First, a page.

I really enjoyed this, and I feel that, for a writer, it’s admirable to be willing to confess to–and, thus, examine–an inability to do something so central to one’s craft. I agree, too, with comparisons to Bernhard, and I think this is to be applauded. Bernhard’s blunt examinations of the things that most of us only wish keep to ourselves is what makes him so powerful, and Dyer seems to be not just recalling this but examining it through a contemporary–and arguably even more neurotic–lens. Honest and quite insightful.

  • Brook

    this was too long to read.

  • S. Tate Penn

    “If you wait until you got time to write a novel, or time to write a story, or time to read the hundred thousands of books you should have already read – if you wait for the time, you will never do it. ‘Cause there ain’t no time; world don’t want you to do that. World wants you to go to the zoo and eat cotton candy, preferably seven days a week.” – Harry Crews

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  • Fabio Franco

    I can relate to Geoff Dyer’s experience — I got tired of reading myself. The very idea of reading vanishes as soon as I pick up a book from the table, the physical act of reading abolishing all desire to read. I hate to read. The mere thought of unfamiliar pages bores me. I can read only what I already know. Never read a book to the end, nor in sequence and without skipping. I didn’t read much in the various fields, but what I did read was enough to convince me that all reading and thinking are useless.

  • Pace Dyers diagnosis that he is ‘symptomatic of “the fate of reading in the digital age,”’ I wonder if maybe he may not be more symptomatic of the fate of reading in the post-canon age.

    In the medieval period, the canon was a solid base the education every member of the intelligentsia could expect to have. Knowing Homer or Seneca or Boethius was never frivolous because you could expect to encounter them at every turn. But since the invention of the printing press and the university system, and at an accelerated rate since the 19th century, we’ve moved into a post-canon age, where there’s no longer any absolutely essential corpus of literary fiction. Anyone who tells you otherwise is mostly stumping for their own personal favorites.

    Nevertheless, we continue to behave as though there were some mutually-agreed upon bare minimum for entrance into literary society. The result is a mosaic of competing and overlapping mini-canons. Enforcement is lopsided and ineffective. Someone might be effectively excluded from one clique for not having read Nabokov or Borges, but that exclusion won’t prevent them from traveling without hindrance in some other literary circle.

    It’s the internal toll that weighs most heavily, though, and Dyer’s piece is a testament to that burden. Many of us are hamstrung by the feeling of obligation to a tradition and community that, for the most part, simply isn’t there. The digital age didn’t write that ghost story, and it’s even possible — though no one has quite yet mapped this terrain — that the digital age could help us overcome it.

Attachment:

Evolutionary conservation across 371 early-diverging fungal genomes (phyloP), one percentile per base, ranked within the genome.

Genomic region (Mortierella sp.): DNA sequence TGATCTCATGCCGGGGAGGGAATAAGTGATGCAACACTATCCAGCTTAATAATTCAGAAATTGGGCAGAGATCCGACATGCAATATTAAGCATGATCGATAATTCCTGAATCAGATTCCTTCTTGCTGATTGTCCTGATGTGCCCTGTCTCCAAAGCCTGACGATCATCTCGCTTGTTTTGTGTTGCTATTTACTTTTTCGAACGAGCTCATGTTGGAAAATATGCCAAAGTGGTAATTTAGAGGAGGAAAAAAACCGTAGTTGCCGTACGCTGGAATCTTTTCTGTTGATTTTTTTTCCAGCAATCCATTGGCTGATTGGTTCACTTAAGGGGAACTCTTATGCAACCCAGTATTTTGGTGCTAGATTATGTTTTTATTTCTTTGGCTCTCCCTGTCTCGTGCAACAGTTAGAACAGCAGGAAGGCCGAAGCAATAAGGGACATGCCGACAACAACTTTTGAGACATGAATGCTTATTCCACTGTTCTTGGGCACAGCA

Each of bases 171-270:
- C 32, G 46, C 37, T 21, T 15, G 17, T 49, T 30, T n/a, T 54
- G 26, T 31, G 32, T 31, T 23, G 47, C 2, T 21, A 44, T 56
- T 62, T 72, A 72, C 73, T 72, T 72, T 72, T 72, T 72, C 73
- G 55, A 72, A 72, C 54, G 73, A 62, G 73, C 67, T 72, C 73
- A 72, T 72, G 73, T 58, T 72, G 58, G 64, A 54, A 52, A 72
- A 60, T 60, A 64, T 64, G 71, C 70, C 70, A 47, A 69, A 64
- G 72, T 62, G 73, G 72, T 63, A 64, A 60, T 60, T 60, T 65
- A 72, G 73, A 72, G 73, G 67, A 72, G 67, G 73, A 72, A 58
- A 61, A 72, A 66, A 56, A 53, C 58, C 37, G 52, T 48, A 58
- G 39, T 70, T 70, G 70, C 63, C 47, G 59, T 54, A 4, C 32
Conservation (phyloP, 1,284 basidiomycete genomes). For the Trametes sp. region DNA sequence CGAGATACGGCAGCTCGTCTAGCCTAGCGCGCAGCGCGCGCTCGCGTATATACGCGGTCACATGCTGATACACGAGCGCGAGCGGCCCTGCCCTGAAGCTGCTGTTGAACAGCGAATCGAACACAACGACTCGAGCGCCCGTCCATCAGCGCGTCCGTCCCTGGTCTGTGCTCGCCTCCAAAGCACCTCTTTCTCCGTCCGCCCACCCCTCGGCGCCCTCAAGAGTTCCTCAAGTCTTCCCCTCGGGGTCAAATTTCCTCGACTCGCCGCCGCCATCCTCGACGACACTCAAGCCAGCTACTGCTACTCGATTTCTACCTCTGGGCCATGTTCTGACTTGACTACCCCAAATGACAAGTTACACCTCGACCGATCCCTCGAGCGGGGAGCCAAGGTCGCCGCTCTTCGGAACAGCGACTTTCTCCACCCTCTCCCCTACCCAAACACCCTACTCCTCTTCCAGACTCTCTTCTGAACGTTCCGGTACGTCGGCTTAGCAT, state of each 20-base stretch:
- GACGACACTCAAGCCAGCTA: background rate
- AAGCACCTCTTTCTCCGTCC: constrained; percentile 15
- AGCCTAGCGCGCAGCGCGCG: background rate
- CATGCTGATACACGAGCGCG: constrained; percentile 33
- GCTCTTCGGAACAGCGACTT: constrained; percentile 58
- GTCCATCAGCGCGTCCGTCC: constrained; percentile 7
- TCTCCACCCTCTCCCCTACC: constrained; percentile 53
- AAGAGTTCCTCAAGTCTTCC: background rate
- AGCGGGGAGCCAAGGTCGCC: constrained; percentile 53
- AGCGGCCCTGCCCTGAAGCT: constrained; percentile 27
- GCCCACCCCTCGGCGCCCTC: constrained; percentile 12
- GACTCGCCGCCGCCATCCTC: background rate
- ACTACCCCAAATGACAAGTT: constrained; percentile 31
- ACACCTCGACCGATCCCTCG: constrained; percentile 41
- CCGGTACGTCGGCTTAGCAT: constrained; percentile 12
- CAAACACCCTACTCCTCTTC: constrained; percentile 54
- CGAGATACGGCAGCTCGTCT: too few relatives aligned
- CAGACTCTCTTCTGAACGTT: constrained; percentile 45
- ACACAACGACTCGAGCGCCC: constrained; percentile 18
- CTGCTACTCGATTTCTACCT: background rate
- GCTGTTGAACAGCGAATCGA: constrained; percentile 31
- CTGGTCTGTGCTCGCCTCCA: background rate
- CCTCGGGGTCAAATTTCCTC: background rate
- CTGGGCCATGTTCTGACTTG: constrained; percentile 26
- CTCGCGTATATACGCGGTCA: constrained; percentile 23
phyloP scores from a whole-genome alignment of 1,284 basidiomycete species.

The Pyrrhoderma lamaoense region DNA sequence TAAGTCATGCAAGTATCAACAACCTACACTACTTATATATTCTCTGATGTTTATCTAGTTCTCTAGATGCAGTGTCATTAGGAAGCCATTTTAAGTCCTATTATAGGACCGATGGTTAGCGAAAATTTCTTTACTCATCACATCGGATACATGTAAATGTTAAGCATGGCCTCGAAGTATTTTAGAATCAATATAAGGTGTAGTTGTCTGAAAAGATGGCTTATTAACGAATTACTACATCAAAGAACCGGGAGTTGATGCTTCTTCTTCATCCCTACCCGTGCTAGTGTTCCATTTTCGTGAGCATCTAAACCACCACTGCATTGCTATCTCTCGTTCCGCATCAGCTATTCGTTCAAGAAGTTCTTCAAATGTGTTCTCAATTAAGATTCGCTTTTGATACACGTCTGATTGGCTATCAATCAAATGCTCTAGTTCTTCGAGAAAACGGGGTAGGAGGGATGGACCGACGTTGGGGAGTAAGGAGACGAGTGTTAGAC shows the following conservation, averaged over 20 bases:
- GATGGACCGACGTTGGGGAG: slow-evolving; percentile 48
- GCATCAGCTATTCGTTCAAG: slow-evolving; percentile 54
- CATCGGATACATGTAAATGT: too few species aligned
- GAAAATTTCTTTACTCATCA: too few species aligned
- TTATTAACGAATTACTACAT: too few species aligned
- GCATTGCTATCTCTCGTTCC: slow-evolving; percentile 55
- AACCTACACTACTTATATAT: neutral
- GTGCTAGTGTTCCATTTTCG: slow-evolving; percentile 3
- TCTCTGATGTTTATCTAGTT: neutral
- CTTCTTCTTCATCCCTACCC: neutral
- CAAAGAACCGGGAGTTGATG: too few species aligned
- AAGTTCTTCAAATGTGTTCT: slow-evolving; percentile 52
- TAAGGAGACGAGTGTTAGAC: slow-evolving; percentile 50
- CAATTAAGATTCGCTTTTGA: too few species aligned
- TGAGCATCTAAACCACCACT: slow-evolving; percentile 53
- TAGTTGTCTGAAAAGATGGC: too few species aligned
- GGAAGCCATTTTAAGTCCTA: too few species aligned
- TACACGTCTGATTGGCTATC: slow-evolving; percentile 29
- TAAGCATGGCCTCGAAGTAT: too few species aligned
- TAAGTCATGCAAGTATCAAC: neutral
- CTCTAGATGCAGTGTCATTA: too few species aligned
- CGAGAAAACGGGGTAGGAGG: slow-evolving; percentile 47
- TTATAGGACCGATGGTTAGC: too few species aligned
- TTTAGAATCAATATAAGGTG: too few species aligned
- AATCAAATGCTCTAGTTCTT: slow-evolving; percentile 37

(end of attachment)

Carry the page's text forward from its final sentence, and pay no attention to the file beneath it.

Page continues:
• The Mad Architect is right. Reading needs to be a social activity that helps us navigate a shared world and gives us points of reference that we will share with others, not just in chatting about books, but in living. (In that respect we have something to learn from the medievals.) The dissolution of the cannon, and the post-modernist dismissal of anything solid that we might share are symptomatic of the decay that underlies the difficulty some of us have with reading.

      MA’s optimism toward the end is misplaced. There is absolutely no reason to think that a new technology (digital) promises an improvement. What the Germans called the lifeworld is under more threat than the humpback whale. The internet and all the blingy gadgets of the digital age do not constitute an iron lung that might revive it. Something else is needed.

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  • Paul McGlade

    I am in quite the boat, but came to it a slightly different way. At school, I loved foreign languages, and would sit myself down and force myself to try to read classic novels, laboriously looking up, noting down and learning words I didn’t know (by age 16 I knew about a dozen words for a horse cart/carriage).

    This followed its natural progress to studying foreign languages at University for BA then for MA. Each book a challenge, each (repeated) reading experience a exercise in critical analysis.

    After university (and switching to computing as a career), I just stopped. Unwilling to read more than a few pages of badly written books due to an unconscious contempt for the clumsiness of the writing, and unwilling to face the effort of reading a well written one.

    Luckily my parallel passion for whizz-bang-pow American comics didn’t abate so much, so I can still sluice my brain out occasionally with other people’s words and stories, well aware they are rubbish. But with bright colours and grotesquely accentuated physiques.

  • I spend all day sitting in front of a computer – reading and writing.